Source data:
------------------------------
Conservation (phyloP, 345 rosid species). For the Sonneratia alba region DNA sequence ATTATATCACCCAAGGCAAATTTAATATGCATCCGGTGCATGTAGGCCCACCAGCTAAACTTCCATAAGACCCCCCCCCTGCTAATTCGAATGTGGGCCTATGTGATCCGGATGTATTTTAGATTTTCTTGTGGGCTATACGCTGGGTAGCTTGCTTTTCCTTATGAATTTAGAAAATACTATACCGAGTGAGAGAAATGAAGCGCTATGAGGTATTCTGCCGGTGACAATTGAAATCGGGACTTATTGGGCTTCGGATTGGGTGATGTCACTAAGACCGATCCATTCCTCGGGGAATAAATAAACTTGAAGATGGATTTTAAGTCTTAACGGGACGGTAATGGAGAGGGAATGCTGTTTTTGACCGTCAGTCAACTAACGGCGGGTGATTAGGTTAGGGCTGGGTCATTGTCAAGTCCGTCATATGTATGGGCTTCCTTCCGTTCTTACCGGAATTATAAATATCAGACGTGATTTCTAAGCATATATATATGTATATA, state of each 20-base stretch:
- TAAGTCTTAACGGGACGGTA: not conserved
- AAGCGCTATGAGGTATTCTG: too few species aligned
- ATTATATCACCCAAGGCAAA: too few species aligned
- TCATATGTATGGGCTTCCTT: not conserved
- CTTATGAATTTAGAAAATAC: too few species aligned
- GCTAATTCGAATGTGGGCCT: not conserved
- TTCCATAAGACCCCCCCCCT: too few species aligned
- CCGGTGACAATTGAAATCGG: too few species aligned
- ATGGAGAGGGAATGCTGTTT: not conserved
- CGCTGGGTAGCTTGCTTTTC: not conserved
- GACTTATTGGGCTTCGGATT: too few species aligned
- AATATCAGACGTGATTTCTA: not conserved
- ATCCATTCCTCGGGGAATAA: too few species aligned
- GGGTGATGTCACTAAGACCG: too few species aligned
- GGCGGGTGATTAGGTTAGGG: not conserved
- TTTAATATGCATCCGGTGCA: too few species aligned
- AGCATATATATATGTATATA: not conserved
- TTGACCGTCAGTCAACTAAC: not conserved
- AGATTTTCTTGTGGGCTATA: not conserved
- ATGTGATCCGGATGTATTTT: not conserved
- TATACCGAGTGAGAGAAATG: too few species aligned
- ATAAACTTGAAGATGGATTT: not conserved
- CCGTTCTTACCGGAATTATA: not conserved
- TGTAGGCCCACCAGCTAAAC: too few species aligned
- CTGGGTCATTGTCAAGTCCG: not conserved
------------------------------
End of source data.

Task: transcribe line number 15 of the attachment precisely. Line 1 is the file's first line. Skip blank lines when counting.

- GGGTGATGTCACTAAGACCG: too few species aligned